Aug. 21, 2014 SIGN IN | REGISTER

Raccoon: The Meal of Political Champions in Arkansas

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Congressman Marion Berry at the 1986 Gillett Coon Supper with Gov. Bill Clinton and pastor Don Eubanks.

A small, agricultural town in southeast Arkansas will morph into the center of the state’s political universe this weekend, as elected officials, candidates and political insiders caravan in for an event that marks the start of a lively election year.

Hundreds of pounds of raccoon meat will be served Saturday night inside a local school gymnasium at the 71st annual Gillett Coon Supper. The more appealing draw, however, is Democratic Sen. Mark Pryor and Republican Rep. Tom Cotton.

They’re already spending big bucks on the airwaves, but the Senate race opponents won’t skip the chance to meet with hundreds of voters at this storied gathering in the heart of farm country. They will speak at the same event for just the second time since the Senate race began last summer.

“It’s kind of the unofficial kickoff of campaign season,” said GOP Rep. Rick Crawford, whose 1st District includes Gillett.

“They literally serve raccoon. And you’re supposed to eat some. That’s the tradition,” Crawford added. “They serve other things too, but believe me, every table has plates and plates of it.”

The gathering regularly sells at least 600 tickets — a number similar to the size of the town’s population — and is expected to draw even more media attention than usual this year, as Arkansas hosts potentially competitive Senate, House and gubernatorial contests. Also scheduled to attend are Democrat Mike Ross and Republican Asa Hutchinson, two former congressmen now running for governor.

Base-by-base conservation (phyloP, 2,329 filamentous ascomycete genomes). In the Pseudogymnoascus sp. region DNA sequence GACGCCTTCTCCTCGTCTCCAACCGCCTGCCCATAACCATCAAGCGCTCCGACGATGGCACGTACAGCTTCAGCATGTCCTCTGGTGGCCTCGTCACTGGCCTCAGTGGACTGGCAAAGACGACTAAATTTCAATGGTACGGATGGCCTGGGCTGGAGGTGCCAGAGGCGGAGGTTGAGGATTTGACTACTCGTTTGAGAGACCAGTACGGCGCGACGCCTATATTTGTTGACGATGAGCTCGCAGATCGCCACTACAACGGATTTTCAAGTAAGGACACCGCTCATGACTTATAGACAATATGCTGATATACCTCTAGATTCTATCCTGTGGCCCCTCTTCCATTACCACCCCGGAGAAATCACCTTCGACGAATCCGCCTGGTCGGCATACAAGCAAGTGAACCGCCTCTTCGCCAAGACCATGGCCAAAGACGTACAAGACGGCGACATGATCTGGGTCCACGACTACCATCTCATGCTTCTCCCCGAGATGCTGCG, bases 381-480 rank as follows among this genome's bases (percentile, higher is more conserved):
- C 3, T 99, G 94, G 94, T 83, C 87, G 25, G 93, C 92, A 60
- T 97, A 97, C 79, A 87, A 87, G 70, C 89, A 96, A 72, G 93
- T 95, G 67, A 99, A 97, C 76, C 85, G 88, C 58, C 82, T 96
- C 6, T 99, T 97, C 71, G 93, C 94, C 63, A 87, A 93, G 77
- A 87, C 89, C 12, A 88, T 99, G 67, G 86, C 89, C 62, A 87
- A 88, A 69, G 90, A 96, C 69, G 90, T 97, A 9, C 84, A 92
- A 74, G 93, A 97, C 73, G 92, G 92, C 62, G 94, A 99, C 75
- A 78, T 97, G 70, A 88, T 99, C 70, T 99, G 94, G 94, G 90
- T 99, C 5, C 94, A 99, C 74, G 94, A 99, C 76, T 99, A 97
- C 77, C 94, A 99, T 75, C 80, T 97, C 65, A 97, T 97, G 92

At the dinner, members of the congressional delegation and the top elected officials in the state are granted about five minutes each to speak. The event was once regularly attended by Gov. Bill Clinton and longtime Democratic Sens. Dale Bumpers and David Pryor, the current senator’s father.

In an interview, Mark Pryor, who is running for a third term, estimated that he attended his first Gillett Coon Supper at the age of 12, while his father was serving as governor in the mid-1970s. He’ll go this time as the top target of national Republicans, defending the last Democratic seat in the state’s congressional delegation.

“This is an example of how Arkansas politics is very local in nature,” Pryor said. “If you go outside of Arkansas, people may think of the coon supper as a total curiosity. But in the state, it’s one of those things that’s almost a cardinal rule: You go to the coon supper.”

Cotton won his first campaign for elected office in 2012, and will be attending the supper for the first time. In an interview, the freshman congressman said he sees it as an excellent chance to meet voters from around the state, especially from east Arkansas.

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